A leading scientist has identified the likely cause of childhood leukaemia – and said most cases could be prevented.

Professor Mel Greaves of the Institute of Cancer Research said a combination of a genetic mutation while babies are still in the womb, followed by an infection with an unknown bacteria or virus, is the most likely cause of the blood cancer.

Acute lymphoblastic leukaemia (ALL) is the most common type of childhood cancer, with 500 cases diagnosed in the UK each year. Around 90% are cured.

Professor Greaves, who has been studying childhood leukaemia for more than 40 years, debunked theories that radiation, high voltage electricity cables or chemicals caused leukaemia.

He said: "It has always struck me that something big was missing, a gap in our knowledge – why or how otherwise healthy children develop leukaemia and whether this cancer is preventable."

In a review of previous studies, published in the journal Nature Reviews Cancer, he said most cases of the disease are caused by two crucial steps.

The first occurs in the womb, when a random genetic mutation predisposes the baby to leukaemia. But only 1% of children born with the alteration go on to develop the disease.

The second is caused by exposure to one or more common infections, particularly if children have had 'clean' upbringings, with little exposure to bugs from siblings or other social interactions.

The finding suggests that exposing children with the first stage mutation to benign microbes early in life could be enough to protect them from developing leukaemia.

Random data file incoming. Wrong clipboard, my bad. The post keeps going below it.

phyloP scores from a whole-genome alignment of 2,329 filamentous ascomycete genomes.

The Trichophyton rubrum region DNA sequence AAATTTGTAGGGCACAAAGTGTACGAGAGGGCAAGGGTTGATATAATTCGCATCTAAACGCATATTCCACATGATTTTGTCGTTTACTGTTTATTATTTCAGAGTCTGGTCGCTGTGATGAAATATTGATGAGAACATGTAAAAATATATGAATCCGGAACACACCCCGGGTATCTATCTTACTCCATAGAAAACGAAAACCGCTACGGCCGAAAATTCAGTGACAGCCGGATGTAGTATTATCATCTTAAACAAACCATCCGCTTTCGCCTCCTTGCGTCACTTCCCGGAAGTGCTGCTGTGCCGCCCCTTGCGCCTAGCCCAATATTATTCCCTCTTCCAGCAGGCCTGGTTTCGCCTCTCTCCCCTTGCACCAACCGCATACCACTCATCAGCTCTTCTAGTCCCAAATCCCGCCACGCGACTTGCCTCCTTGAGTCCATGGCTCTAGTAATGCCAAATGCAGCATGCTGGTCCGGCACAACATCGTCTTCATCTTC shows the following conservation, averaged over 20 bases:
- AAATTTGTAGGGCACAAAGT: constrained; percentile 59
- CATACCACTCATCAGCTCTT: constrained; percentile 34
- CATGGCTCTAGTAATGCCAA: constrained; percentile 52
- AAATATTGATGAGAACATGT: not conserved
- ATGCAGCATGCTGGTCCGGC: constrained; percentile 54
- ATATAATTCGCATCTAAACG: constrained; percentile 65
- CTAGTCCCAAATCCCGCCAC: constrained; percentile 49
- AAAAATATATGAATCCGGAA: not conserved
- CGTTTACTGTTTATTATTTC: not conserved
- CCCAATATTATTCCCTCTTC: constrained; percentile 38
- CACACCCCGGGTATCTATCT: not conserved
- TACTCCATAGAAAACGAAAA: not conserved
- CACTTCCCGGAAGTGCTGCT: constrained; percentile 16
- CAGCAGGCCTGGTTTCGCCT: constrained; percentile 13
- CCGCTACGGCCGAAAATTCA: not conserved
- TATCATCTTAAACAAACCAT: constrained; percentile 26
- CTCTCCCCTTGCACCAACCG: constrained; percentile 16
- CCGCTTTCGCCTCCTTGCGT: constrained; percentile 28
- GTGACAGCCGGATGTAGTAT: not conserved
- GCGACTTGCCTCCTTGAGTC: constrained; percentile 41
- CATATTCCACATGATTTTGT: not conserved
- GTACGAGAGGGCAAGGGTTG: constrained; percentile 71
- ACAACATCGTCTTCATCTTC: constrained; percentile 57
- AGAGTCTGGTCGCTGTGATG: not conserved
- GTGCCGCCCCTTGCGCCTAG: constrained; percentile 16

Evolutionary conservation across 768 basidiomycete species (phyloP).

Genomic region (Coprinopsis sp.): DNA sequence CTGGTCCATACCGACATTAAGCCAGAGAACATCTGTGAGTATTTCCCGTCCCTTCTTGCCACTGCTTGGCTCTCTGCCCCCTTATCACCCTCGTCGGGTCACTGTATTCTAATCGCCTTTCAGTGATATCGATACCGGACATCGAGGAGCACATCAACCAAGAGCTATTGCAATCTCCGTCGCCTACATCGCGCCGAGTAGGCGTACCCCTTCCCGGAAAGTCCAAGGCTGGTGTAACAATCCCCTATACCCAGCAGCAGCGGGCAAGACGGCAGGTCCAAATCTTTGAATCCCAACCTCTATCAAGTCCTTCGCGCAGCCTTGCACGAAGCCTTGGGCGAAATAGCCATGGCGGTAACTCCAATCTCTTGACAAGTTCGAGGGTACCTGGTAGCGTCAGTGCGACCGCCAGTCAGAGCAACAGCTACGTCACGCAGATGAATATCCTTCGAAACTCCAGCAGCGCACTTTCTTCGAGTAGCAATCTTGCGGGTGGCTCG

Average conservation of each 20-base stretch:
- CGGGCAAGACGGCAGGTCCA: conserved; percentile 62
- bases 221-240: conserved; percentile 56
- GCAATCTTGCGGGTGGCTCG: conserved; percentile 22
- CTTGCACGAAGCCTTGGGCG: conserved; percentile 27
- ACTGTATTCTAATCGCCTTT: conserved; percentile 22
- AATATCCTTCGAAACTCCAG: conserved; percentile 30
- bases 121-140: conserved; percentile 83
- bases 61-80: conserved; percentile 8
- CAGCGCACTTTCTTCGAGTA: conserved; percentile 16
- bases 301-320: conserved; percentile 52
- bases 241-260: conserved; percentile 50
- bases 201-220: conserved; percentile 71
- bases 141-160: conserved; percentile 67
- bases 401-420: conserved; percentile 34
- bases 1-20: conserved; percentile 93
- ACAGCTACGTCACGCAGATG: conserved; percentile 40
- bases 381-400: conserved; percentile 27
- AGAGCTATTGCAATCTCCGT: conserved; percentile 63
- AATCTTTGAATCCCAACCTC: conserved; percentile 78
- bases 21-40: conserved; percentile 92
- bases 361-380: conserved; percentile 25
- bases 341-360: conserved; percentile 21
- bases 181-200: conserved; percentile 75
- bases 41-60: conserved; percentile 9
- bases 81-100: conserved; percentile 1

Image: Acute lymphoblastic leukaemia is thought to have a 'clear biological cause'. File pic

"The research strongly suggests that ALL has a clear biological cause, and is triggered by a variety of infections in predisposed children whose immune systems have not been properly primed," Prof Greaves said.

"The most important implication is that most cases of childhood leukaemia are likely to be preventable.

"It might be done in the same way that is currently under consideration for autoimmune disease or allergies – perhaps with simple and safe interventions to expose infants to a variety of common and harmless bugs."

Dr Alasdair Rankin, director of research at blood cancer charity Bloodwise, said: "Current treatments for childhood leukaemia are not always successful, and even when they are, can have severe short and long-term side effects, so research to find kinder treatments is very important.

"If we could stop this type of leukaemia from happening in the first place it would be enormously exciting, but many more questions still need to be answered.

"We urge parents not to be alarmed by this study – childhood leukaemia is very rare and only around one in 2,000 children will develop it.

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"While developing a strong immune system early in life may slightly further reduce risk, there is nothing that can be currently done to definitively prevent childhood leukaemia.

"As noted by this study, other factors influence its development – including pure chance."

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